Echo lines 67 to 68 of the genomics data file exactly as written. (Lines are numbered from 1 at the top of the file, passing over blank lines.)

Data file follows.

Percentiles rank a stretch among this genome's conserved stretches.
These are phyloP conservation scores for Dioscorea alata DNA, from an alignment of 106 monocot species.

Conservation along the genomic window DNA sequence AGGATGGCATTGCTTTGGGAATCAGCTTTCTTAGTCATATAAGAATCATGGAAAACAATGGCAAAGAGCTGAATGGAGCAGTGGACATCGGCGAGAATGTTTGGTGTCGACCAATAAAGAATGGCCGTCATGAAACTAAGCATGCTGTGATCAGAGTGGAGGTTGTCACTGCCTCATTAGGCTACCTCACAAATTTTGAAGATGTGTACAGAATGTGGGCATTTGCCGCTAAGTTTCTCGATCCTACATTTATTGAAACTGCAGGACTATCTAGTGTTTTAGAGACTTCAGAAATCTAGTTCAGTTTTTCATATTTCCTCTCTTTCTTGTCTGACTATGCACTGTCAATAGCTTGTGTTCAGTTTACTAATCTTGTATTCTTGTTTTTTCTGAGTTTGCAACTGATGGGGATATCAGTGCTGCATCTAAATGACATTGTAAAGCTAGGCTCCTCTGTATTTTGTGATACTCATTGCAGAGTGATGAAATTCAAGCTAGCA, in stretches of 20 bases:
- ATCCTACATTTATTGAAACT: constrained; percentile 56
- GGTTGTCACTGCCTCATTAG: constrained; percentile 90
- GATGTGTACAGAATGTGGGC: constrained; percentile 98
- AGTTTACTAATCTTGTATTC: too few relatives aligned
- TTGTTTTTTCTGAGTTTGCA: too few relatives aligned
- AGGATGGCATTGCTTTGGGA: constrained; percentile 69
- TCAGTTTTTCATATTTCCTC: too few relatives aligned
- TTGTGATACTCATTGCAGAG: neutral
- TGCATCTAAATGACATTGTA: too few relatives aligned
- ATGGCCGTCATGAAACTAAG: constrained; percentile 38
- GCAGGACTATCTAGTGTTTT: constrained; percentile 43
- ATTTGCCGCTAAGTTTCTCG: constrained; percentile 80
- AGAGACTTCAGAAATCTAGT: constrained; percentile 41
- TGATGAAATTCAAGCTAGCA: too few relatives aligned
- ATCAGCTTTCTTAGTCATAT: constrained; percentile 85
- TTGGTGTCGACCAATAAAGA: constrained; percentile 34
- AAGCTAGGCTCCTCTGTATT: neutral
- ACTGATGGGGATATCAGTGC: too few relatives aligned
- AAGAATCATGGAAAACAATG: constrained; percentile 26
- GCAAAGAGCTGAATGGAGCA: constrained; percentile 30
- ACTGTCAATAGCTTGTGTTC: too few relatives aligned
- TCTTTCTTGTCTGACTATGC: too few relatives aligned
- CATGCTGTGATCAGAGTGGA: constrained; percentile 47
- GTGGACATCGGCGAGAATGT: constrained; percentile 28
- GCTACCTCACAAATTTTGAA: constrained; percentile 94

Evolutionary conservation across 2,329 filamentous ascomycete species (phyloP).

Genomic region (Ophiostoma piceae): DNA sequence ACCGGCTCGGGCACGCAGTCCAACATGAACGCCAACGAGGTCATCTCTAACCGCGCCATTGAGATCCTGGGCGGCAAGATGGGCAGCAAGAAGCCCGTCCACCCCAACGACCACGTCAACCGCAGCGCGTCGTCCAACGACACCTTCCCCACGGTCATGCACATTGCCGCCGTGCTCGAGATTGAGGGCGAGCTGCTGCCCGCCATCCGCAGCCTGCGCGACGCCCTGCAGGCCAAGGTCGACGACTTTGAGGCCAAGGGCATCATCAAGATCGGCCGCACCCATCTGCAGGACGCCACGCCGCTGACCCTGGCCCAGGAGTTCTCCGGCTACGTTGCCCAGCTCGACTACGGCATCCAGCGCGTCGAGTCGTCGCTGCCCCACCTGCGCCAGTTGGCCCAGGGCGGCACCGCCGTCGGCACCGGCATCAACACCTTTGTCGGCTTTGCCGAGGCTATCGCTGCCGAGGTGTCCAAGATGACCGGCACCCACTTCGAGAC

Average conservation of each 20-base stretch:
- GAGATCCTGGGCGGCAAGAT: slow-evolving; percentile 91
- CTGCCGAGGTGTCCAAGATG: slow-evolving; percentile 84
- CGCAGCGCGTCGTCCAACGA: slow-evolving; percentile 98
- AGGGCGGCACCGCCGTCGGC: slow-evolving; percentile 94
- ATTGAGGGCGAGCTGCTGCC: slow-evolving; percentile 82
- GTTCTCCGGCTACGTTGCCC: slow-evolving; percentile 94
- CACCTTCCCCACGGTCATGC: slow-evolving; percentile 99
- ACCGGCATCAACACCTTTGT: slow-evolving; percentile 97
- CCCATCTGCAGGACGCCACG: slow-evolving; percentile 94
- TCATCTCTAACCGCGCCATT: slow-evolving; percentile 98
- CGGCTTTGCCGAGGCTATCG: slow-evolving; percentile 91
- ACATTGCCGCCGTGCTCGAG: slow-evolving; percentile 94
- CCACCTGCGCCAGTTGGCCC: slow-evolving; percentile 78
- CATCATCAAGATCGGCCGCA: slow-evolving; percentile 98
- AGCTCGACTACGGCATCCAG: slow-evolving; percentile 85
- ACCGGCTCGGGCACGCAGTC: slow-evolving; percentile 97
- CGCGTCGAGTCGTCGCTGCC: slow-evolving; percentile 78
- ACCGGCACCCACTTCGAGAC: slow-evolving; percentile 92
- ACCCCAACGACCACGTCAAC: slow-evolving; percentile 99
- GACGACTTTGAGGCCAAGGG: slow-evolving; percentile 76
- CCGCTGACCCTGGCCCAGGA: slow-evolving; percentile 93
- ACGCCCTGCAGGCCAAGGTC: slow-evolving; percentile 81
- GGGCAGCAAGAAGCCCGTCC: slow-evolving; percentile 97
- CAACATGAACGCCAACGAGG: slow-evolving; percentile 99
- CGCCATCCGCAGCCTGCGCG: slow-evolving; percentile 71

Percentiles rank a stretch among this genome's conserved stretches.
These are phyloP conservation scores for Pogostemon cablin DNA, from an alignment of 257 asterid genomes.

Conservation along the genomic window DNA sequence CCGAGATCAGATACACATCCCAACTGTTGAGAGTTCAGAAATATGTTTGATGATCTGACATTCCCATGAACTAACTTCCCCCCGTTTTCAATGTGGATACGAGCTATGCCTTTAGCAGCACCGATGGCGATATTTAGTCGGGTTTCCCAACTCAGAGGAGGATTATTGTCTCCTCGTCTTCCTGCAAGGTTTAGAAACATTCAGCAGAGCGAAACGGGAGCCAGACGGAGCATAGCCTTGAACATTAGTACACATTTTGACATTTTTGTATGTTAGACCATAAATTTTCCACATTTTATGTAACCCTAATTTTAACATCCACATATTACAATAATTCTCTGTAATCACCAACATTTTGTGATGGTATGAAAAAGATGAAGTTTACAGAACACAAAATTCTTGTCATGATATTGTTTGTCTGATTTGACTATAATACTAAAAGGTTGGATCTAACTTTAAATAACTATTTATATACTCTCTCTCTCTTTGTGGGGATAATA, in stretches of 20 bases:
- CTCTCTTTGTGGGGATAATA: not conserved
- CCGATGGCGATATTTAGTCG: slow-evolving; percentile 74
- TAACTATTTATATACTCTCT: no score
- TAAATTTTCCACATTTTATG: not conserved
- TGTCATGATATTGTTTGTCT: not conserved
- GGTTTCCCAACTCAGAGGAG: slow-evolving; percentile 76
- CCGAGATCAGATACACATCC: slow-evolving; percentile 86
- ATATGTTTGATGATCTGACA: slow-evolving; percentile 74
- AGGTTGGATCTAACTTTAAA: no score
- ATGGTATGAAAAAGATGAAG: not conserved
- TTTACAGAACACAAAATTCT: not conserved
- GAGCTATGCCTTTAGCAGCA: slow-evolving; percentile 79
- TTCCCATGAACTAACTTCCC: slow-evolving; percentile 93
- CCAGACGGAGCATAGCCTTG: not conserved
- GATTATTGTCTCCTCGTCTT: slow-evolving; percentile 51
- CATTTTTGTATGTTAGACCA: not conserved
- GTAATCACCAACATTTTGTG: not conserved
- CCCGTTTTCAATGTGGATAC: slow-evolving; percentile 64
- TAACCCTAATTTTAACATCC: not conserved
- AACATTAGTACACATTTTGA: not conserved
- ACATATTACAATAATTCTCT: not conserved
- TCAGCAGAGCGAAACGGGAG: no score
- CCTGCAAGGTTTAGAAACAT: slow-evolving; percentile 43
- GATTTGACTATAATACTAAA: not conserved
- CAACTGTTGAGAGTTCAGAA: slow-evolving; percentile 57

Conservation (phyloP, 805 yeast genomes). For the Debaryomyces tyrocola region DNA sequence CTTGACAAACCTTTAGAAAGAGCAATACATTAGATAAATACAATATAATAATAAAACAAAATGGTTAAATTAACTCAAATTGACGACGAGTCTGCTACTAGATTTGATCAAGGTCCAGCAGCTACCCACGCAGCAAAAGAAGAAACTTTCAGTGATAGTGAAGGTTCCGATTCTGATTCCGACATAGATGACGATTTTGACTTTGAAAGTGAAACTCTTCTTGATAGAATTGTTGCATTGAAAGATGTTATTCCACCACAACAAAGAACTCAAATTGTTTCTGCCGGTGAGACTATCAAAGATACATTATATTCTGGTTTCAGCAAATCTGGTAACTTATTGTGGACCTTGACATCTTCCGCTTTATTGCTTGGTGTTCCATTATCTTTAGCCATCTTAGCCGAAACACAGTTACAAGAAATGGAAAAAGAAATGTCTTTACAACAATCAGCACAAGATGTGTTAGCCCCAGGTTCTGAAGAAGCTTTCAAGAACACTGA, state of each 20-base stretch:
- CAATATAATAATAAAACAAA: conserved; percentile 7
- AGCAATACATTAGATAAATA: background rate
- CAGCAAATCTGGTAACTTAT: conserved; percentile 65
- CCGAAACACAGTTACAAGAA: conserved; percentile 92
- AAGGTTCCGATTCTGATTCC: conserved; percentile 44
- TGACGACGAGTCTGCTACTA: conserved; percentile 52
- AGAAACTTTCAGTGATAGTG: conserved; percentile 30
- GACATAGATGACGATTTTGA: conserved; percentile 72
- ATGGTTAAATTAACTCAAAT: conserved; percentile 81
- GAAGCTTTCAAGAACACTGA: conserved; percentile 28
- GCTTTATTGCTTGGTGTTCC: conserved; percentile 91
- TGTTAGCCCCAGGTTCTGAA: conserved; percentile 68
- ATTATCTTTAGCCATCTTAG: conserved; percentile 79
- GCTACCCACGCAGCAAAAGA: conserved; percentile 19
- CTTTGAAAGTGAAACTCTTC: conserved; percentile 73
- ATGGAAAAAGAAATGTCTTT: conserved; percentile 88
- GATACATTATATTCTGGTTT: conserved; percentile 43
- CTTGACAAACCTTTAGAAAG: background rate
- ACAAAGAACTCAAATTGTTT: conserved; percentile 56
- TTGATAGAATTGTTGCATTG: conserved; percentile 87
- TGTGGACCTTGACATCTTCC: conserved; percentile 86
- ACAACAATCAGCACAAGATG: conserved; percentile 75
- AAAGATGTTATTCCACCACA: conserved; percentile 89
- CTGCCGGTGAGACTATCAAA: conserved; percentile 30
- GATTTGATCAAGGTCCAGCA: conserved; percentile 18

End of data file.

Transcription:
- ATATGTTTGATGATCTGACA: slow-evolving; percentile 74
- AGGTTGGATCTAACTTTAAA: no score